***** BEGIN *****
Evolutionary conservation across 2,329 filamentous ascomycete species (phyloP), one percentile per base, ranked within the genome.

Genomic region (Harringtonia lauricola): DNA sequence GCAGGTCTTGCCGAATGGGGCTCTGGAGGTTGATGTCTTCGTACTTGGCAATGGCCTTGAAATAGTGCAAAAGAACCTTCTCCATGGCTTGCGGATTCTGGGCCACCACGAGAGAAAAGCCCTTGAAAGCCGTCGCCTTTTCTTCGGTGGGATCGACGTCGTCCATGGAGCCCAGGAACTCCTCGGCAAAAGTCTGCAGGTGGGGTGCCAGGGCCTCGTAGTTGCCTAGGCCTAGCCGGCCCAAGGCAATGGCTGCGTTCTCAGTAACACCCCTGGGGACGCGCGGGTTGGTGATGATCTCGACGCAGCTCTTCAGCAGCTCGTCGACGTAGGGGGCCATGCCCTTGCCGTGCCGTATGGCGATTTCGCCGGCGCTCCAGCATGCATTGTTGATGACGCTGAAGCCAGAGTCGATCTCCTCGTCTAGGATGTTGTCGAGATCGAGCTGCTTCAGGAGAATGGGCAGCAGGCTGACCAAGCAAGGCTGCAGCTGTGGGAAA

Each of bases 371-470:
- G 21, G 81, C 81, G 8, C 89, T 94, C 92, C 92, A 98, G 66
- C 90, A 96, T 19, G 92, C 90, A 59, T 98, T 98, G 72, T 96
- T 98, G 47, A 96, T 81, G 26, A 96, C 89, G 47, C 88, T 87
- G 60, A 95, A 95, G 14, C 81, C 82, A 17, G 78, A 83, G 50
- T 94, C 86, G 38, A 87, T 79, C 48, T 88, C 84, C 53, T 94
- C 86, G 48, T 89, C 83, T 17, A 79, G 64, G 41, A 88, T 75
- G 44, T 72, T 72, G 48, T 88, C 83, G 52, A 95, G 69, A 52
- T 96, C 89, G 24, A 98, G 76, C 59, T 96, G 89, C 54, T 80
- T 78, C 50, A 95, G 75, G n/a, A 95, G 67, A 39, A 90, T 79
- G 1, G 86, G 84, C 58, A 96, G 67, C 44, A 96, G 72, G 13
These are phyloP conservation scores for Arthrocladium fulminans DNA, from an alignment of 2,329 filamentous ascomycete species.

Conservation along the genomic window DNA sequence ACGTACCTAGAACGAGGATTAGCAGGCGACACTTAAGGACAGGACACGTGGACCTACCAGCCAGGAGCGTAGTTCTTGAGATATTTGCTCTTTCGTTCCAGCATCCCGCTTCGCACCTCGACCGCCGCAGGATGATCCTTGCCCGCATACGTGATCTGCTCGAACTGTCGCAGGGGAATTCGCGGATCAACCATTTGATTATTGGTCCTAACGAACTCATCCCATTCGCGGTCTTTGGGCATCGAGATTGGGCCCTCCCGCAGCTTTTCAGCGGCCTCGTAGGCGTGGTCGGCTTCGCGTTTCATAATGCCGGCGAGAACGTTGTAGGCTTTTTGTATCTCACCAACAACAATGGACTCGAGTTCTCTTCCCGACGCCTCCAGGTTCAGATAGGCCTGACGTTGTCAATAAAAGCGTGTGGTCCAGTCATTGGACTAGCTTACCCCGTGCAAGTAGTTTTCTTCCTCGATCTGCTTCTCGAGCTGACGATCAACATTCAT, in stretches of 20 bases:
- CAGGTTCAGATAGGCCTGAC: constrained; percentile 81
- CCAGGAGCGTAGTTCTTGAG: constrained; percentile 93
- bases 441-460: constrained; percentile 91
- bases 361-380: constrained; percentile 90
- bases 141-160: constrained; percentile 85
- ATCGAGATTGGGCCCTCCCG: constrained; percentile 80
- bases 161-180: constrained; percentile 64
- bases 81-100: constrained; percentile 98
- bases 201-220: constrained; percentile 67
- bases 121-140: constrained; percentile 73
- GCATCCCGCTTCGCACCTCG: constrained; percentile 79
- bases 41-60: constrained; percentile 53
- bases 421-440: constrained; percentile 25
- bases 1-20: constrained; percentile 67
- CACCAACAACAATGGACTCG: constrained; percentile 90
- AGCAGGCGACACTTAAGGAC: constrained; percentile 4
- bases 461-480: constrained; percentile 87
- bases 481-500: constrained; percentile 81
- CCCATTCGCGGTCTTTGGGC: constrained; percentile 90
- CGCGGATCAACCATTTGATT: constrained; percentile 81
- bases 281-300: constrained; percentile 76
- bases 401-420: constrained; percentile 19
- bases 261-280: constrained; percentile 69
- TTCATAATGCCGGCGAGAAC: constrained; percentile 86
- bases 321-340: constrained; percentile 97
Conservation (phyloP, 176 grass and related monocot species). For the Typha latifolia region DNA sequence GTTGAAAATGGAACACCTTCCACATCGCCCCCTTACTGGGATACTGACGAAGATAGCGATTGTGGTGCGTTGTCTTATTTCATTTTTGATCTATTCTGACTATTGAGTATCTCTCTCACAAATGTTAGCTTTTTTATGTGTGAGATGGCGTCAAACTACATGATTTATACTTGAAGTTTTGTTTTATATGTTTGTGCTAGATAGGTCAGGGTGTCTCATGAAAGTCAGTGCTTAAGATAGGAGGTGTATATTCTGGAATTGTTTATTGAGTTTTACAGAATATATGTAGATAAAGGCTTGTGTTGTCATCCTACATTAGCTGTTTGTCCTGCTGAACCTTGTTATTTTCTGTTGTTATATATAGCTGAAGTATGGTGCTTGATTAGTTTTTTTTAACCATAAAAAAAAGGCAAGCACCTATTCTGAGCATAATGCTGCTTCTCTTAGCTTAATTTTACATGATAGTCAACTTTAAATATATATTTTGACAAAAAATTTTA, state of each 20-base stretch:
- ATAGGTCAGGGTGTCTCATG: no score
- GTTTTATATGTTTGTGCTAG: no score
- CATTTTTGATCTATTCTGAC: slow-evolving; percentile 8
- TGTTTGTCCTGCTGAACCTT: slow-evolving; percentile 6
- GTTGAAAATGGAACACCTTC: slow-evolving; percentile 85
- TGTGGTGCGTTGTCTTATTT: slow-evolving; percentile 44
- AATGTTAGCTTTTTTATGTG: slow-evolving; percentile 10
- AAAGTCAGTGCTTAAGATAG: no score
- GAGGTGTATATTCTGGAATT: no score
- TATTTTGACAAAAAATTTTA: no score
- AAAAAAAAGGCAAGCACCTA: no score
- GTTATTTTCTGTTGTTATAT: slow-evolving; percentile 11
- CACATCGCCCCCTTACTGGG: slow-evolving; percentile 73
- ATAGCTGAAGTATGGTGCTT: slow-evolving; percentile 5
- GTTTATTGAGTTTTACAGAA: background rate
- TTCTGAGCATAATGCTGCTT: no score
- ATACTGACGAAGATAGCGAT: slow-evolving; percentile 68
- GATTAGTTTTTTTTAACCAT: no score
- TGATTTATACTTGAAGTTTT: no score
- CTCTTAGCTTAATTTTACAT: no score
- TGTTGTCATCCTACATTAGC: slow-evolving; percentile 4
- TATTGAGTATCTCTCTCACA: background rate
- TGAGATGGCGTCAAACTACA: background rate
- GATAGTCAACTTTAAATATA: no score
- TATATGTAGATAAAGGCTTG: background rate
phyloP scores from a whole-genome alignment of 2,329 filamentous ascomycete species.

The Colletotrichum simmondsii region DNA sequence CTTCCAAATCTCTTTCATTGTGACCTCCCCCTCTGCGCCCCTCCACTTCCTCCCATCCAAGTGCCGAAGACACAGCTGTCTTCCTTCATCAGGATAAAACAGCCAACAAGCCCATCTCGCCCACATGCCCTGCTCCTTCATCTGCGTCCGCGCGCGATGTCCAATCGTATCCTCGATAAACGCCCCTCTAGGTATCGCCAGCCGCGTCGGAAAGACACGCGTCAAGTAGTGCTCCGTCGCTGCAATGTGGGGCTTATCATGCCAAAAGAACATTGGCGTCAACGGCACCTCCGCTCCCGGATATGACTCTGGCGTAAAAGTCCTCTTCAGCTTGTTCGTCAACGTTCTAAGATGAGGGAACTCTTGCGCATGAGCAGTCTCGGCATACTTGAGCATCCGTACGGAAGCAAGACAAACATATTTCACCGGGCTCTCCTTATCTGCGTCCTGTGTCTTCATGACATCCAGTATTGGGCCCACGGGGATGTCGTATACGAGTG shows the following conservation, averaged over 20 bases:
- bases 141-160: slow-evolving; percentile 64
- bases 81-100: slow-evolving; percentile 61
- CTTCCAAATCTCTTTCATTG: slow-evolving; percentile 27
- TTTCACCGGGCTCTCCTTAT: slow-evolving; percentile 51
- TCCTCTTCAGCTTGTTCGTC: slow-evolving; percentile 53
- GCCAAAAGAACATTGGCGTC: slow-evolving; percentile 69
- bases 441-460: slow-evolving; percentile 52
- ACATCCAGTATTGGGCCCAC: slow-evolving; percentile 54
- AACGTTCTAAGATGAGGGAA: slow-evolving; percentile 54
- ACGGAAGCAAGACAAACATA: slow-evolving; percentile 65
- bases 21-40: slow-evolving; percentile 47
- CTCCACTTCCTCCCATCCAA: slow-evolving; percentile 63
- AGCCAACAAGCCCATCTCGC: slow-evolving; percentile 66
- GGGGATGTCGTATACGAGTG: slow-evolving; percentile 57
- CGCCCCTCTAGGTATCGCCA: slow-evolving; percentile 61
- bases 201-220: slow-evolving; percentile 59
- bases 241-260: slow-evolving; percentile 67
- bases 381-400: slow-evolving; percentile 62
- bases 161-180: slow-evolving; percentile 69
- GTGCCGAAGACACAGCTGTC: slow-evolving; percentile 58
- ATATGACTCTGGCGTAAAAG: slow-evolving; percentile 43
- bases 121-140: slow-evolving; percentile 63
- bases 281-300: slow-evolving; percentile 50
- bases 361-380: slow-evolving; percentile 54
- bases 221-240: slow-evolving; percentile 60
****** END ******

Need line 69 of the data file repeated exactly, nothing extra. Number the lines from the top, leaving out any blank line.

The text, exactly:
- bases 141-160: slow-evolving; percentile 64